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Thursday, March 11, 2004
Andrew V. McLaglen!
In this brief essay I will examine several films by an often-overlooked director whose versatility is, maybe, considerable. According to some webpage I looked at, the first picture he made is a 1956 Western (starring James Arness and Angie Dickinson) entitled “Arizona Mission.” The most recent film listed is “Dirty Dozen: The Next Mission,” and one cannot fail to be struck by the powerful irony in the titles of these two works: one might say: “here is a director with a mission.” But why would one stoop to such desperate jackanapes? Here’s why: sadly, I’ve never seen either work, so my discussion of these movies will have to rely on supposition based on the titles alone, along with whatever cast and plot information I can glean from that webpage I mentioned earlier. Assuming I intend to “discuss” these (or any) movies of Andrew V. McLaglen.
In fact, I’ve never actually seen a single film by Andrew V. McLaglen. My interest in the man and his art is, therefore, minimal; I can recall catching a short snippet of “Shenadoah” before realizing that, though I deeply love the American folk song of the same name, this fact alone could not stir my interest in a film I found insufficiently absorbing. Of course, I was young when I saw the little bit I saw, and might find it more appealing now that I’m older. Frankly, I remember little about the thing other than a few television commercials for a Broadway musical presumably based upon it. The show starred John Cullum, and somehow I wound up in possession of its original cast album, which featured two songs (one called “Freedom” and the other not) I did listen to occasionally when I was a teenager. This, of course, has little to do with the actual work of Mr. McLaglen, so I will not dwell on it.
The main reason I decided to write this essay was an accidental discovery made while perusing old TV Guide magazines. I often peruse old TV Guides, to be honest, and whether or not you can fathom such a hobby, there it is. I bet you do things I would not understand either, so let’s just drop the whole issue. I‘m not trying to convince anyone that my idiosyncrasies merit in-depth analysis; I brought the subject up for a specific reason. It’s certainly pertinent to this essay, and I’m about to explain why, so keep your shirt on.
Oddly, Andrew V. McLaglen directed, between 1963 and 1968, a trio of films sharing one compelling trait. “McLintock!” “Monkeys Go Home!” and “Bandolero!” all, obviously, feature emphatic exclamation points in their titles! Why? Why did Andrew V. McLaglen insist upon including this particular punctuation mark in the titles of these films? We must remember that this was the 1960s… a period of great change in our nation’s history. A generation of youths was asking “why?” and perhaps Andrew V. McLaglen took it upon himself to reply decisively. It’s a theory!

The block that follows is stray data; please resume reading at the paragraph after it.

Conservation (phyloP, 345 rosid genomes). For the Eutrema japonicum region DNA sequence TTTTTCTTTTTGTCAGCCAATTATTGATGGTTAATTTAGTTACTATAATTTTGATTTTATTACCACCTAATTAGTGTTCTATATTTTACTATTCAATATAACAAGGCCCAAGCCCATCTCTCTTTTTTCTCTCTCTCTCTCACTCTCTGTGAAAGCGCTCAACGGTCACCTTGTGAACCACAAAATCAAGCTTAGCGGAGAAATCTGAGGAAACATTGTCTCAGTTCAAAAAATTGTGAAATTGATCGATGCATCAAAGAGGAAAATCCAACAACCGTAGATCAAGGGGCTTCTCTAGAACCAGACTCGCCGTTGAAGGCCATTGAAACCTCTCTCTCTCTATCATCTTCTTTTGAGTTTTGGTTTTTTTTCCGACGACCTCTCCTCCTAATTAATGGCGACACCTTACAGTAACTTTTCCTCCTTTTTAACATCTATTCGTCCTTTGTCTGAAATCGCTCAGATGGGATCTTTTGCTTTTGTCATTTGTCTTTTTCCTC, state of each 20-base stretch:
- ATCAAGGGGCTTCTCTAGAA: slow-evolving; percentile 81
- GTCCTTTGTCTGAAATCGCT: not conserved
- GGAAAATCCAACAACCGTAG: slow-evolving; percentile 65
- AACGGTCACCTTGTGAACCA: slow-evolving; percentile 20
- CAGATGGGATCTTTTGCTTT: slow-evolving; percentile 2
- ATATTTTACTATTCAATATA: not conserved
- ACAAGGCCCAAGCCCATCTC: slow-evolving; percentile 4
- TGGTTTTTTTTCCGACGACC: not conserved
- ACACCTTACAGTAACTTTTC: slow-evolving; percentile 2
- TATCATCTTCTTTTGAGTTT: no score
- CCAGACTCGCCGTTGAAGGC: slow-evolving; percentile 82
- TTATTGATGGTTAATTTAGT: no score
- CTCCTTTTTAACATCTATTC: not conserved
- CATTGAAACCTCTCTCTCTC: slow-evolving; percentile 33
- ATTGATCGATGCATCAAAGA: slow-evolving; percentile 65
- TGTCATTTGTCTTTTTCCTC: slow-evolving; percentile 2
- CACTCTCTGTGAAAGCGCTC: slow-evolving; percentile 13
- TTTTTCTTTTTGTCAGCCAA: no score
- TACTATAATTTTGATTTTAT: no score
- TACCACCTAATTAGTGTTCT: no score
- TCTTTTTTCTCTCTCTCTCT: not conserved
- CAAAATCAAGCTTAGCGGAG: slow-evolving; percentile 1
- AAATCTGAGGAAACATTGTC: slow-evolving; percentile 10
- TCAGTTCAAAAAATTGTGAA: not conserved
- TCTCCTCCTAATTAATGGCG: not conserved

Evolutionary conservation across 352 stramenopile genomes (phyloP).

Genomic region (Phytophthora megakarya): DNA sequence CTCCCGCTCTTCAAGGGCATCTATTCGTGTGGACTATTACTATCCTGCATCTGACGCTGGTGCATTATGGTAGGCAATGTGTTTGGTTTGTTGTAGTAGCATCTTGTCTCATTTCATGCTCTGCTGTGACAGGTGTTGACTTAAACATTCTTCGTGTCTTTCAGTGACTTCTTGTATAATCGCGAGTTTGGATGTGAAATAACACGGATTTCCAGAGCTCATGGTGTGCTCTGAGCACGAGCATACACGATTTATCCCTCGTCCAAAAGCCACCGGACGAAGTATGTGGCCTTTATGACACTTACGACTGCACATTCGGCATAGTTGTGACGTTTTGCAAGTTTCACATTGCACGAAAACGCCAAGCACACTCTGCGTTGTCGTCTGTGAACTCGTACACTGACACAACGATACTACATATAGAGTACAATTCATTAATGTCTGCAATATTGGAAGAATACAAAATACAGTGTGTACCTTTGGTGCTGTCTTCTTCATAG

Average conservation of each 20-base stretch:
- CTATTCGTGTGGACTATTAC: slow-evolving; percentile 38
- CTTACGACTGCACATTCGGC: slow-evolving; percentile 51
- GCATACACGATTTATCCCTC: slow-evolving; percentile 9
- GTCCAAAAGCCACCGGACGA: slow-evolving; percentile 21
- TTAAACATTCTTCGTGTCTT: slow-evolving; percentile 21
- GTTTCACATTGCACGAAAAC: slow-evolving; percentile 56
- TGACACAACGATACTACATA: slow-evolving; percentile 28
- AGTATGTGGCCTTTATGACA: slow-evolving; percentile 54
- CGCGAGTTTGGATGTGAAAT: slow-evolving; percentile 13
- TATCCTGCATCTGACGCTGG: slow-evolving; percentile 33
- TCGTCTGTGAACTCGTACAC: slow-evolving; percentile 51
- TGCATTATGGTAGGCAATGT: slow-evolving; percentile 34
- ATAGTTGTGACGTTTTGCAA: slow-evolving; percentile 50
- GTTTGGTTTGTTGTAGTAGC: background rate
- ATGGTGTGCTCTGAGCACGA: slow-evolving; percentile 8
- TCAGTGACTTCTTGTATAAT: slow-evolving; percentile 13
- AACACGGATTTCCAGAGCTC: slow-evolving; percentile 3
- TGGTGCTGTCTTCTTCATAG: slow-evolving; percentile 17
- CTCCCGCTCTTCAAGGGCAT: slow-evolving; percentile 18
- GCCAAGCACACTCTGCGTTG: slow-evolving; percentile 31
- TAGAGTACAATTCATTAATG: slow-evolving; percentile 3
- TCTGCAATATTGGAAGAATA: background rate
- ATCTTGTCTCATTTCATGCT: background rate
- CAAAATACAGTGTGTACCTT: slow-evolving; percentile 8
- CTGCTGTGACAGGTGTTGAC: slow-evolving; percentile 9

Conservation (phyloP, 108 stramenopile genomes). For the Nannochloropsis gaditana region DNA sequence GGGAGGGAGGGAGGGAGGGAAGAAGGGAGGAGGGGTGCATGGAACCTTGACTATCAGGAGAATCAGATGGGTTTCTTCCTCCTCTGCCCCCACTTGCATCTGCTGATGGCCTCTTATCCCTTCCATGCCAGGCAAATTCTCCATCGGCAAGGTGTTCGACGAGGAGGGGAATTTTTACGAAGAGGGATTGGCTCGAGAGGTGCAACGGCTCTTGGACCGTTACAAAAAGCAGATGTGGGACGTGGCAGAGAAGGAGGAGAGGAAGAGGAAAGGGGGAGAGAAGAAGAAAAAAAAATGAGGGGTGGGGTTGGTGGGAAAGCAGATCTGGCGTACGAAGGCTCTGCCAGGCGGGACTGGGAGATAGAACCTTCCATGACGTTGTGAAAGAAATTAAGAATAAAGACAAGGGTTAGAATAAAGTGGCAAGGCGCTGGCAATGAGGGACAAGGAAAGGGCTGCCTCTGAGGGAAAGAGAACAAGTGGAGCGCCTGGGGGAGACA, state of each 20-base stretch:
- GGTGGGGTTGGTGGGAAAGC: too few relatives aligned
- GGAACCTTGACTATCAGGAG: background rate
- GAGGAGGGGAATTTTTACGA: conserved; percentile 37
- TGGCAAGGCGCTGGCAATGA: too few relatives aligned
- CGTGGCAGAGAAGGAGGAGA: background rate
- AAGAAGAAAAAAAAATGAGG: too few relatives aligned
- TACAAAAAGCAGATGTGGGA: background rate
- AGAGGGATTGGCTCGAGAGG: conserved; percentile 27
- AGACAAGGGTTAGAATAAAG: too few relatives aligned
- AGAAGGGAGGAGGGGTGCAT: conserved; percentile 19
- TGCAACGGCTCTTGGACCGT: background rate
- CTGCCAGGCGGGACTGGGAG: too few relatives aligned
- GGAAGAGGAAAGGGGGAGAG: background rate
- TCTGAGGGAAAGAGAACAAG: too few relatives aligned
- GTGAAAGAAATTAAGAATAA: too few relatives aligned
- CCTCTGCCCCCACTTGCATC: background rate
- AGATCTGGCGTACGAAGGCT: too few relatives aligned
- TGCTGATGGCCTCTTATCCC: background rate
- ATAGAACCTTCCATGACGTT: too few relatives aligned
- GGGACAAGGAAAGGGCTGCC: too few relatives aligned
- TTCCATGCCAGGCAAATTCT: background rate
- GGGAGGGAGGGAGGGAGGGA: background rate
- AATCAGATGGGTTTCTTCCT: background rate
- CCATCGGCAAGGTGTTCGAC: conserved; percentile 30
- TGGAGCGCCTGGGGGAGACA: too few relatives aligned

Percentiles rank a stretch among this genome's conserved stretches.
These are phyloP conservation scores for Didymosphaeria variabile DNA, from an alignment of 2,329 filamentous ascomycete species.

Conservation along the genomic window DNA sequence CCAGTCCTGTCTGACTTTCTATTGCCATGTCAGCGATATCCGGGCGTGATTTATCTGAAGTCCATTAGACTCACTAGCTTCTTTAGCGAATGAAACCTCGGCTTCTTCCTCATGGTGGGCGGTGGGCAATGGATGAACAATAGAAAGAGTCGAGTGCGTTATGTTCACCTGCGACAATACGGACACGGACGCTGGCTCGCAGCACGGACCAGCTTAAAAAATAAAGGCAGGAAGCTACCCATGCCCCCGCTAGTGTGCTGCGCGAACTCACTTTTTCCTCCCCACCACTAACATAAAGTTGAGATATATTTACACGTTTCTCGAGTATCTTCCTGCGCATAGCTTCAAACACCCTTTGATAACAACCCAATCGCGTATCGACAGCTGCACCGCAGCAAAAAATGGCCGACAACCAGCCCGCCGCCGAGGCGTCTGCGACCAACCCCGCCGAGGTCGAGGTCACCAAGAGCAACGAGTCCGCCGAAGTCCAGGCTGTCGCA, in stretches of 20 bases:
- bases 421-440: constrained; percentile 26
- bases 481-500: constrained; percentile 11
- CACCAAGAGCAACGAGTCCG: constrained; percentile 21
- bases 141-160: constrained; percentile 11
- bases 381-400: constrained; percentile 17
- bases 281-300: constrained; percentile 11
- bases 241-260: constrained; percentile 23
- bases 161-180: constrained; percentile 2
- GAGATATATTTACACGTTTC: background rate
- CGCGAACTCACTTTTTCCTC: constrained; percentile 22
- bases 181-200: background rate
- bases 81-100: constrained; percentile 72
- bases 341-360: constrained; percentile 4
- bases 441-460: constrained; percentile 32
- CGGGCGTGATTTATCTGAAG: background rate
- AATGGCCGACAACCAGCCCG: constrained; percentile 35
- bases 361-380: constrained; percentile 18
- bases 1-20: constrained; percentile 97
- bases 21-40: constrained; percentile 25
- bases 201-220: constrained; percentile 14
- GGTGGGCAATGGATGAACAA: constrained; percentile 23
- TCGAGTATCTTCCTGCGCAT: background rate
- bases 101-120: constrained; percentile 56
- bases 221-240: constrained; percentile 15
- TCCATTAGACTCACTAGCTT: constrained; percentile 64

A theory which holds little water when one considers that the titles “McLintock!” and “Bandolero!” serve to “answer” very little in and of themselves, unless the question posed happens to be something along the lines of: “Quick! Could you please name two films by Andrew V. McLaglen?” It is, to say the least, doubtful that this question ever crossed the collective mind of the Love Generation, who in 1963 weren’t even the Love Generation yet. Shortly, as we know, all that would change. Hoo boy, would it ever! Four young men from Liverpool were about to set the world ablaze with their innovative music and trend-setting style of dress. Yes, The Beatles: John Paul, George, and Ringo. The “Fab Four” who went from hitmaking cut-ups to socio-cultural movers and shakers in the space of a few short years. Especially 1964 through 1967, a time period framed, if you will, by the releases of “McLintock!” and “Bandolero!” respectively. So… can we infer that Andrew V. McLaglen was something of a seer, anticipating the upheavals soon to come and then sagely commenting on those upheavals once they had just passed, as well as predicting yet more still to heave up later?
Perhaps it is “Monkeys Go Home!” that provides the clue to our triune conundrum. According to the webpage I keep mentioning, this feature starred the redoubtable Dean Jones, along with a whole cast of French actors. Redoubtable? That means “formidable… not to be lightly dismissed.” Dean Jones? If ever a film actor could be characterized as “lightly dismissable” it was Dean Jones, Disney favorite and frequent guest on Christian television programs. For example, nobody’s ever likely to shout “Dean Jones!” Unless the actor suddenly appeared unbidden in one’s home, and that seems unlikely to say the least. So I take back “redoubtable” and leave you to supply your own adjective. Come to think of it, if Dean Jones suddenly showed up in your house, you might in fact shout “Dean Jones Go Home!” You’d be within your rights, by my way of looking at it. Whether or not Mr. Jones himself could see the irony in the situation is hard to say, and would depend entirely on why the hell he found it necessary to prowl around uninvited in the home of a perfect stranger, which, I assure you, I am… at least where Dean Jones is concerned. And where the films of Andrew V. McLaglen are concerned, for that matter.